• Adding heavy MDF (medium density fiberboard) between open ceiling or floor joists
Designs
Explore Felt Right Solutions
Sound Control For Your Space
This guide explains the science behind Felt Right acoustic tiles and provides practical advice on how to help solve acoustic problems using our sound dampening tiles and other methods. We’ll cover sound and acoustics basics, how to tell if your space is too noisy, noise control, and solutions for acoustically treating the following spaces and situations:
Offices (Home & Commercial)
Offices (Home & Commercial)
Podcast/Video/Recording Studios
Podcast/Video/Recording Studios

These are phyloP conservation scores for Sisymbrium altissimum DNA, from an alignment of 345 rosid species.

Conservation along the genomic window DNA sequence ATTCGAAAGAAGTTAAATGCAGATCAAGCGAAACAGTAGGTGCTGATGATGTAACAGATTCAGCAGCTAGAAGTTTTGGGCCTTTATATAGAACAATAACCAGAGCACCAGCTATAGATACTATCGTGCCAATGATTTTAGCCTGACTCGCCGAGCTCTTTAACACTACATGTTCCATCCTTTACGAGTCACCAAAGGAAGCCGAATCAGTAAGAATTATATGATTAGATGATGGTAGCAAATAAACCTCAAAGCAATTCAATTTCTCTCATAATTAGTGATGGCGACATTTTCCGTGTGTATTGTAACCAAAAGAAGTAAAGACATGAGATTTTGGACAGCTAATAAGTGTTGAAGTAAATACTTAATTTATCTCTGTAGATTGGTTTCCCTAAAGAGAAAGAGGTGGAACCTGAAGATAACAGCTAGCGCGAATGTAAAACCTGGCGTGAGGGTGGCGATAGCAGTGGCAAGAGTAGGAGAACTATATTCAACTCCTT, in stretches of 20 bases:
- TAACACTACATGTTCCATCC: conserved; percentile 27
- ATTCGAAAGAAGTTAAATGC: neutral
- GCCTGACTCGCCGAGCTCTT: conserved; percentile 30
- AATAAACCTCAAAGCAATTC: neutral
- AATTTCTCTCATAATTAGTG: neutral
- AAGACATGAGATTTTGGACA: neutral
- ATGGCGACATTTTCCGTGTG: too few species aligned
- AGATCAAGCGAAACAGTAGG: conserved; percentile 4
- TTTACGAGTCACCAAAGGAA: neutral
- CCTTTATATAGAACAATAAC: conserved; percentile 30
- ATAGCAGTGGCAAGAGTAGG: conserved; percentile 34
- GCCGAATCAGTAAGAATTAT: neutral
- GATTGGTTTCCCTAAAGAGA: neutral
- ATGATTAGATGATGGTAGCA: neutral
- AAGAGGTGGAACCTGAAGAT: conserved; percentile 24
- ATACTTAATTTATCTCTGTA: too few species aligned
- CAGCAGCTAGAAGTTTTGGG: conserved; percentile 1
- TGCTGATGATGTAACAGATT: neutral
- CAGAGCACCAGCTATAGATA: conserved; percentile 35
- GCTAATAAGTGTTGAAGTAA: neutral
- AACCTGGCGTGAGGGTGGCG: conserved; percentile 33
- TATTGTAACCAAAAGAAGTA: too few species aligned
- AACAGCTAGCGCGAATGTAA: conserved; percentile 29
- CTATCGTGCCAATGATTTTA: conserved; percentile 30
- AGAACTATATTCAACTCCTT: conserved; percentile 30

Conference Rooms
Conference Rooms
Video/Phone Conversations
Video/Phone Conversations
Living Rooms
Living Rooms
Noise from Adjacent Spaces
Noise from Adjacent Spaces
Felt Right FAQs
Product
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What Gives Felt Right Tiles Their High-Quality, Beautiful Appearance?

Our felt panels have a warm, wool-like appearance with durable and wear-resistant constructions. Using a high-density, engineered PET felt board, beautiful chamfered edges, and engraved patterns that reflect your creativity, we fabricate our felt wall tiles to your exact specifications. 

How Effective are Felt Right Tiles at Dampening Sound?

Felt Right tiles have an NRC (noise reduction coefficient) of .35.  That means they absorb roughly 35% of the sound they come in contact with.  Felt Right’s tiles often have a noticeable effect on your space’s acoustics, but the level they affect your sound depends on the surface.   

Will My Tiles Work With Pins?